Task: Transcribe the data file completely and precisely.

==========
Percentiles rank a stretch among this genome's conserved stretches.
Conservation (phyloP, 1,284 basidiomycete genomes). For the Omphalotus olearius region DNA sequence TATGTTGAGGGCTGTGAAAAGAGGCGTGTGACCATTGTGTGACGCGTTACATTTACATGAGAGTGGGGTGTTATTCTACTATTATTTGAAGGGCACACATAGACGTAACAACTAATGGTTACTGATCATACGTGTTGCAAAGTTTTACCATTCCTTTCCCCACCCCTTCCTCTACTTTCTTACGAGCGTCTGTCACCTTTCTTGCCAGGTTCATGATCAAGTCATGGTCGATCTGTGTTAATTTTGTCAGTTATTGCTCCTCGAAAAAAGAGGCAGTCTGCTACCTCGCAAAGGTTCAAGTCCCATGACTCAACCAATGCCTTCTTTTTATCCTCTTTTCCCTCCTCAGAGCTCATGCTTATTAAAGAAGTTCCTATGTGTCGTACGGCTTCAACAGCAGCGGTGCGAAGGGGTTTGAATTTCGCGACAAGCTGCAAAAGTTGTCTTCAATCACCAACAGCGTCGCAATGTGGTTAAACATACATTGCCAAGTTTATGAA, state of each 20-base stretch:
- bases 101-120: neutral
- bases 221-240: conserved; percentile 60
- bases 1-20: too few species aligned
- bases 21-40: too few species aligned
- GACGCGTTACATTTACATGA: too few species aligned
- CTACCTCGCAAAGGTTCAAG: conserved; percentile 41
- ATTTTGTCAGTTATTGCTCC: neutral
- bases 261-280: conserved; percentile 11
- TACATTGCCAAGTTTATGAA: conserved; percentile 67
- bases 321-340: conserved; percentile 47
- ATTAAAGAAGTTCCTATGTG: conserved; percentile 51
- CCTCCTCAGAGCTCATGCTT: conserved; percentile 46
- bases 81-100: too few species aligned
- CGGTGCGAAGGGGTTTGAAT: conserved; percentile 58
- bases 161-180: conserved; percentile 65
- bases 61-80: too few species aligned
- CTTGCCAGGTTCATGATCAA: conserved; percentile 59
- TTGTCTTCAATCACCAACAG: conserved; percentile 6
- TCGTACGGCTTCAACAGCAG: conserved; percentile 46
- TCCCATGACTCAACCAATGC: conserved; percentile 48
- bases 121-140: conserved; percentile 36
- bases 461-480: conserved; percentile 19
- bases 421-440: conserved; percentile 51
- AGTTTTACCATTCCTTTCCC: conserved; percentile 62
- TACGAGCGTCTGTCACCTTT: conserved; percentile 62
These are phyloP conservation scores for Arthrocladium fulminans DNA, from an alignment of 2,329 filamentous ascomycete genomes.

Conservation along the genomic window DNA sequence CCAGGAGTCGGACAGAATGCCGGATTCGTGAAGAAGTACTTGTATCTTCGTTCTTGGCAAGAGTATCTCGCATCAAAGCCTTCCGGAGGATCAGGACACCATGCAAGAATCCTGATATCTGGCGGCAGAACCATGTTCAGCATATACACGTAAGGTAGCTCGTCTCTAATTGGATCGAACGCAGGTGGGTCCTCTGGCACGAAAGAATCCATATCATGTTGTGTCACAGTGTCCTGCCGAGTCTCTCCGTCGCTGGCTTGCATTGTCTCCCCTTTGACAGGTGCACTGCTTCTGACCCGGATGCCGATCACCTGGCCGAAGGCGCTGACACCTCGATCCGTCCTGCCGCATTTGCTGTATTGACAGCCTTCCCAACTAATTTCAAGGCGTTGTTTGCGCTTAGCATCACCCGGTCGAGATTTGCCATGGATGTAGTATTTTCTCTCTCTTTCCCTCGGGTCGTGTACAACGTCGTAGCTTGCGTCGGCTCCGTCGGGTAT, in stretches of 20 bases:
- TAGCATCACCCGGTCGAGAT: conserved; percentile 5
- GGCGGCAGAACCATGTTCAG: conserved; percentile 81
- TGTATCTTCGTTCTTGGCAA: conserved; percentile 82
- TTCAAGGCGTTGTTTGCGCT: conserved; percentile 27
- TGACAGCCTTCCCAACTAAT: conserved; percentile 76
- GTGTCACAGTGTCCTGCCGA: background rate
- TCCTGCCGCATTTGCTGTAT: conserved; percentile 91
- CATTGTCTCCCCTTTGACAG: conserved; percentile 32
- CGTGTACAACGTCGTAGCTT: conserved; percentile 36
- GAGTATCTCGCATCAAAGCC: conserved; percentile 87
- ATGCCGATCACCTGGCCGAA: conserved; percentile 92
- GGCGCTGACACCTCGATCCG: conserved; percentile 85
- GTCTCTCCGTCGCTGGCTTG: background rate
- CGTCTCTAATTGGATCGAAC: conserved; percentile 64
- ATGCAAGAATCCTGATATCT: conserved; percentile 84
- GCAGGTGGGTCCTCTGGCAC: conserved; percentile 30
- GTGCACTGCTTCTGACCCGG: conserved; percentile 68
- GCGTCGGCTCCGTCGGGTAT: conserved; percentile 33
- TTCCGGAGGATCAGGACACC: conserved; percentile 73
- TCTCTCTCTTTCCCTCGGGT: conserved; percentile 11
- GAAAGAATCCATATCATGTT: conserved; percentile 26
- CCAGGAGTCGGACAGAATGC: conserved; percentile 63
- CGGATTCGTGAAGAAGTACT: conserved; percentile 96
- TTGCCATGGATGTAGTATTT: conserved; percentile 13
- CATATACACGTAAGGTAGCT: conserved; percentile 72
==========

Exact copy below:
Percentiles rank a stretch among this genome's conserved stretches.
Conservation (phyloP, 1,284 basidiomycete genomes). For the Omphalotus olearius region DNA sequence TATGTTGAGGGCTGTGAAAAGAGGCGTGTGACCATTGTGTGACGCGTTACATTTACATGAGAGTGGGGTGTTATTCTACTATTATTTGAAGGGCACACATAGACGTAACAACTAATGGTTACTGATCATACGTGTTGCAAAGTTTTACCATTCCTTTCCCCACCCCTTCCTCTACTTTCTTACGAGCGTCTGTCACCTTTCTTGCCAGGTTCATGATCAAGTCATGGTCGATCTGTGTTAATTTTGTCAGTTATTGCTCCTCGAAAAAAGAGGCAGTCTGCTACCTCGCAAAGGTTCAAGTCCCATGACTCAACCAATGCCTTCTTTTTATCCTCTTTTCCCTCCTCAGAGCTCATGCTTATTAAAGAAGTTCCTATGTGTCGTACGGCTTCAACAGCAGCGGTGCGAAGGGGTTTGAATTTCGCGACAAGCTGCAAAAGTTGTCTTCAATCACCAACAGCGTCGCAATGTGGTTAAACATACATTGCCAAGTTTATGAA, state of each 20-base stretch:
- bases 101-120: neutral
- bases 221-240: conserved; percentile 60
- bases 1-20: too few species aligned
- bases 21-40: too few species aligned
- GACGCGTTACATTTACATGA: too few species aligned
- CTACCTCGCAAAGGTTCAAG: conserved; percentile 41
- ATTTTGTCAGTTATTGCTCC: neutral
- bases 261-280: conserved; percentile 11
- TACATTGCCAAGTTTATGAA: conserved; percentile 67
- bases 321-340: conserved; percentile 47
- ATTAAAGAAGTTCCTATGTG: conserved; percentile 51
- CCTCCTCAGAGCTCATGCTT: conserved; percentile 46
- bases 81-100: too few species aligned
- CGGTGCGAAGGGGTTTGAAT: conserved; percentile 58
- bases 161-180: conserved; percentile 65
- bases 61-80: too few species aligned
- CTTGCCAGGTTCATGATCAA: conserved; percentile 59
- TTGTCTTCAATCACCAACAG: conserved; percentile 6
- TCGTACGGCTTCAACAGCAG: conserved; percentile 46
- TCCCATGACTCAACCAATGC: conserved; percentile 48
- bases 121-140: conserved; percentile 36
- bases 461-480: conserved; percentile 19
- bases 421-440: conserved; percentile 51
- AGTTTTACCATTCCTTTCCC: conserved; percentile 62
- TACGAGCGTCTGTCACCTTT: conserved; percentile 62
These are phyloP conservation scores for Arthrocladium fulminans DNA, from an alignment of 2,329 filamentous ascomycete genomes.

Conservation along the genomic window DNA sequence CCAGGAGTCGGACAGAATGCCGGATTCGTGAAGAAGTACTTGTATCTTCGTTCTTGGCAAGAGTATCTCGCATCAAAGCCTTCCGGAGGATCAGGACACCATGCAAGAATCCTGATATCTGGCGGCAGAACCATGTTCAGCATATACACGTAAGGTAGCTCGTCTCTAATTGGATCGAACGCAGGTGGGTCCTCTGGCACGAAAGAATCCATATCATGTTGTGTCACAGTGTCCTGCCGAGTCTCTCCGTCGCTGGCTTGCATTGTCTCCCCTTTGACAGGTGCACTGCTTCTGACCCGGATGCCGATCACCTGGCCGAAGGCGCTGACACCTCGATCCGTCCTGCCGCATTTGCTGTATTGACAGCCTTCCCAACTAATTTCAAGGCGTTGTTTGCGCTTAGCATCACCCGGTCGAGATTTGCCATGGATGTAGTATTTTCTCTCTCTTTCCCTCGGGTCGTGTACAACGTCGTAGCTTGCGTCGGCTCCGTCGGGTAT, in stretches of 20 bases:
- TAGCATCACCCGGTCGAGAT: conserved; percentile 5
- GGCGGCAGAACCATGTTCAG: conserved; percentile 81
- TGTATCTTCGTTCTTGGCAA: conserved; percentile 82
- TTCAAGGCGTTGTTTGCGCT: conserved; percentile 27
- TGACAGCCTTCCCAACTAAT: conserved; percentile 76
- GTGTCACAGTGTCCTGCCGA: background rate
- TCCTGCCGCATTTGCTGTAT: conserved; percentile 91
- CATTGTCTCCCCTTTGACAG: conserved; percentile 32
- CGTGTACAACGTCGTAGCTT: conserved; percentile 36
- GAGTATCTCGCATCAAAGCC: conserved; percentile 87
- ATGCCGATCACCTGGCCGAA: conserved; percentile 92
- GGCGCTGACACCTCGATCCG: conserved; percentile 85
- GTCTCTCCGTCGCTGGCTTG: background rate
- CGTCTCTAATTGGATCGAAC: conserved; percentile 64
- ATGCAAGAATCCTGATATCT: conserved; percentile 84
- GCAGGTGGGTCCTCTGGCAC: conserved; percentile 30
- GTGCACTGCTTCTGACCCGG: conserved; percentile 68
- GCGTCGGCTCCGTCGGGTAT: conserved; percentile 33
- TTCCGGAGGATCAGGACACC: conserved; percentile 73
- TCTCTCTCTTTCCCTCGGGT: conserved; percentile 11
- GAAAGAATCCATATCATGTT: conserved; percentile 26
- CCAGGAGTCGGACAGAATGC: conserved; percentile 63
- CGGATTCGTGAAGAAGTACT: conserved; percentile 96
- TTGCCATGGATGTAGTATTT: conserved; percentile 13
- CATATACACGTAAGGTAGCT: conserved; percentile 72